It will be a few months yet before we start to see the bright orange flowers and smell the musky nectar of Grevillea pteridifolia. When it flowers it sends a sugary pulse of energy through the bush. Nectar production is so intense the ground underneath a tree in flower becomes dotted with sticky drops of nectar. It’s a multi-species feast for parrots from the Sulphur Crested Cockatoo (Cacatua galerita) through a multitude of fig birds, friar birds, and honey-eaters. Even confirmed carnivores like crows and butcher birds join in. The trees are abuzz with all kinds of insects, but especially the stingless native bees. The tree is spindly and fairly shallow rooted. Feral Water-buffalo (Bubalis bubalis) will push the trees over to fill their stomachs with flowers and nectar. Sucking nectar from the flowers is also a treat for humans of North Australia.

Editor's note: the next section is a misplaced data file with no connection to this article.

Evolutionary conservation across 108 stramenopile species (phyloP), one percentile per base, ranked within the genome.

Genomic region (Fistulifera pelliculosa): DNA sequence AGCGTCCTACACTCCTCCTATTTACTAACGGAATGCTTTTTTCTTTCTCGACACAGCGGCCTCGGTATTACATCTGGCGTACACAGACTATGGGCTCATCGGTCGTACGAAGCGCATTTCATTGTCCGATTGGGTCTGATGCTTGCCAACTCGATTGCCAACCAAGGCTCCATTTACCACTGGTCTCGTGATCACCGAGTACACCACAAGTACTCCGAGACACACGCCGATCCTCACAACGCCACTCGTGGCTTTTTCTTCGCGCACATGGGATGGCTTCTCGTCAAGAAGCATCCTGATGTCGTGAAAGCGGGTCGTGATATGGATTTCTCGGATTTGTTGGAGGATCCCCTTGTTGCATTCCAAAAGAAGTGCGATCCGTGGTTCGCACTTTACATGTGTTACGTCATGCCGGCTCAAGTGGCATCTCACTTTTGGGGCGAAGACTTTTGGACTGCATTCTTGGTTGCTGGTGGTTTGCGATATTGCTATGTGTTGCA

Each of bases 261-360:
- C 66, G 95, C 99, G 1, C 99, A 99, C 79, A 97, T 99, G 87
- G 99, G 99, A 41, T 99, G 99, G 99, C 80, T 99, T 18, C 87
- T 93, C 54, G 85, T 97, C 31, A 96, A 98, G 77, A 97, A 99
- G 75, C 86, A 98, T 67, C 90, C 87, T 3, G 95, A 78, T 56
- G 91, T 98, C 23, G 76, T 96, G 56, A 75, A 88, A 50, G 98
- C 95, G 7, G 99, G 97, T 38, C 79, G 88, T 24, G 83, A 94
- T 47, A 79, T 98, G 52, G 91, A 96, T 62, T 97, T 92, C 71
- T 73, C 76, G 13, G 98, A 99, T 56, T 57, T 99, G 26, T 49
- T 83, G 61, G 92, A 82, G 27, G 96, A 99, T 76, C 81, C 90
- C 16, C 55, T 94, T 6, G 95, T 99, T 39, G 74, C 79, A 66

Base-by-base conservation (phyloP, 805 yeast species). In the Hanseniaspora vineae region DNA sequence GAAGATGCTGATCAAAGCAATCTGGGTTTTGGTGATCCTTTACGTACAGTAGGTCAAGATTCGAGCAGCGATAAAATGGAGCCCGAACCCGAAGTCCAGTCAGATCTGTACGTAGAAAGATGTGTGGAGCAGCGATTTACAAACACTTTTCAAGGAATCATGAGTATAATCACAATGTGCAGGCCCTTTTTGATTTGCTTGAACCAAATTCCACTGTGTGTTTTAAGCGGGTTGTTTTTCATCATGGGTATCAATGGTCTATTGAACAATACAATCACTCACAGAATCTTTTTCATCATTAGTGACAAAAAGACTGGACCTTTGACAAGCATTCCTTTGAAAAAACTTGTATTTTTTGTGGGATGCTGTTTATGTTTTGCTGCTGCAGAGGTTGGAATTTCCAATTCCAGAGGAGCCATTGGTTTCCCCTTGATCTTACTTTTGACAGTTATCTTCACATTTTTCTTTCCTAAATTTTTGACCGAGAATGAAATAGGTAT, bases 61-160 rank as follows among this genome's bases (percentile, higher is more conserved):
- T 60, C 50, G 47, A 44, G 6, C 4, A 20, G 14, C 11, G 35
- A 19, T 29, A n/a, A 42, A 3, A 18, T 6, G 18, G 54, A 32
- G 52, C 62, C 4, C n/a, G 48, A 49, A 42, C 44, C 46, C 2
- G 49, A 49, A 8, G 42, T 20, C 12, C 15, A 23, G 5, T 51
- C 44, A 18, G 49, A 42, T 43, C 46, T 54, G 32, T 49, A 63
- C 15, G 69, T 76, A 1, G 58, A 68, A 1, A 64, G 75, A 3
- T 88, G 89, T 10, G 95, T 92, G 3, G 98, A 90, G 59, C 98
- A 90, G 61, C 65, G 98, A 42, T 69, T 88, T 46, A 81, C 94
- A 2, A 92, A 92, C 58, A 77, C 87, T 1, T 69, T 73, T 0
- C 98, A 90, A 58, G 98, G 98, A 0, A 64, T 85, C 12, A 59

Beauty and the beast. Cattle egrets (Ardea ibis) hanging out with their big ugly mate on the floodplains beside Yellow Waters in Kakadu. Pizzey and Knight tell us that the cattle egret colonised the Northern Territory (probably from Indonesia) sometime in the 1940s as part of a worldwide expansion of range. Today they are found throughout most of Australia including Tasmania but not usually in the driest parts of the inland. They have however been recorded in Alice Springs. The gorgeous flush of colour in plumage comes with onset of breeding season. They do like hanging out with cattle and, in the Top End, with the water buffalo (Bubalis bubalis) introduced with the earliest European settlements in the north, early in the 1800s. By the 1970s the feral buffalo population had trashed the seasonal wetlands of Kakadu and other parts of the North. A big campaign to eradicate tuberculosis and brucellosis in buffalo and cattle saw a huge reduction in numbers and in Kakadu a wonderful recovery on the flood plains. For Aboriginal people, buffalo had become a very important source of protein and thus the focus of a land management dilemma… how do you achieve a balance between the negative effects of buffalo on country and the value of a prime wild food source to a people with few jobs available where they live and very low incomes? Indigenous land management groups are grappling with that problem and searching for a “best fit solution”.